A rhino hunter is receiving death threats for helping organize an auction that will allow a "lucky" winner to kill black rhino in Africa. On Jan. 14, eCanadaNow reported that the Dallas Safari Club chairman, Ben Carter, is feeling the heat for his acceptance of what sounds like animal cruelty. Carter has defended the auction and the idea behind "legally" killing rhinos in Namibia, but a lot of people disagree with his beliefs.
"They need to be protected, not sold to the highest bidder. It also sends a dangerous message that these iconic and disappearing animals are worth more as dead trophies to be mounted and hung on a wall in a Texas mansion than living in the wild in Africa," explained Jeffrey Flocken of the International Fund for Animal Welfare.
The rhino hunter's death threats started coming in when people learned about the auction (which took place this weekend) and what the winning bidder will be awarded (a permit from the Namibian government allowing the person to hunt and kill rhinos). With just over 5,000 black rhinos left in the world (according to the rhinos conservation group), killing any of them just for "fun" seems like a terrible idea. However, Carter says that killing these rhinos is this sort of controlled way (controlled in that people know it's coming) will actually increase conservation efforts. Not to mention that money raised in the auction will go directly to conservation efforts.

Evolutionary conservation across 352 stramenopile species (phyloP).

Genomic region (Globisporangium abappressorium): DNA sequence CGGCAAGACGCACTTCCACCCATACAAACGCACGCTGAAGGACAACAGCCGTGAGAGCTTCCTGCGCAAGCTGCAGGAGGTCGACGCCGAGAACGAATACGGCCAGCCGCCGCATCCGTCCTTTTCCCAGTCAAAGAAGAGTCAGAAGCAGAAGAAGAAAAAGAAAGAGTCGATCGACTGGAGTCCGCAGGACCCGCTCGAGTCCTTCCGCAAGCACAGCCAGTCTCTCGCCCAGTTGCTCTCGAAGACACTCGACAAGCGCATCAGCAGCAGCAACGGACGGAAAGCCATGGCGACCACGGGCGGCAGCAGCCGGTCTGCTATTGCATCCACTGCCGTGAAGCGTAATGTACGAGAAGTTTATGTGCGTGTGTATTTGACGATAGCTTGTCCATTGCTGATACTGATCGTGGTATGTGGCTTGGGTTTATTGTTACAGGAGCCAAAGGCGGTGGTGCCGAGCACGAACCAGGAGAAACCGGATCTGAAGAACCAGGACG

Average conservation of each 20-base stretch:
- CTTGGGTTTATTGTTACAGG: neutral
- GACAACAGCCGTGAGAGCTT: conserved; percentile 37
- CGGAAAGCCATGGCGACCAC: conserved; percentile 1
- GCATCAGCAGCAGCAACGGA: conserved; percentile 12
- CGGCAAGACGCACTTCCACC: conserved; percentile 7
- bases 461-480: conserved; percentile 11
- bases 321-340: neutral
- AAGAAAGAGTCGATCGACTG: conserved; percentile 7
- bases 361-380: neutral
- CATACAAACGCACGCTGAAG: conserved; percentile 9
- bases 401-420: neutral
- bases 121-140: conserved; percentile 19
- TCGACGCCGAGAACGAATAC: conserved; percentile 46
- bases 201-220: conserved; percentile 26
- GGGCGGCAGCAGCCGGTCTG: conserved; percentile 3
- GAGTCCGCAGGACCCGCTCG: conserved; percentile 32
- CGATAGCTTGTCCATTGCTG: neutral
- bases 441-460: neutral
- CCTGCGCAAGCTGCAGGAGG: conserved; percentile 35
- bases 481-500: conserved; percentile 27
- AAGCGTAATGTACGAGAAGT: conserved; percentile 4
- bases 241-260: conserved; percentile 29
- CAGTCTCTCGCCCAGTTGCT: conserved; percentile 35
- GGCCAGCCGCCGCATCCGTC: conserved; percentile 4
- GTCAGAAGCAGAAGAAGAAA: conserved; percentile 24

And now as the auction is over (it fetched $350,000), people are furious. According to the report, people have threatened Carter's kids and really turned up the heat in this debate.
The rhino hunter receiving death threats doesn't see anything wrong with raising money to protect black rhinos -- and if some have to die along the way? Well he doesn't see a problem with that either.
Here is a statement from Ben Carter (via The New York Daily News).
"First and foremost, this is about saving the black rhino. There is a biological reason for this hunt, and it's based on a fundamental premise of modern wildlife management: populations matter; individuals don't. By removing counterproductive individuals from a herd, rhino populations can actually grow."
© Effie Orfanides 2014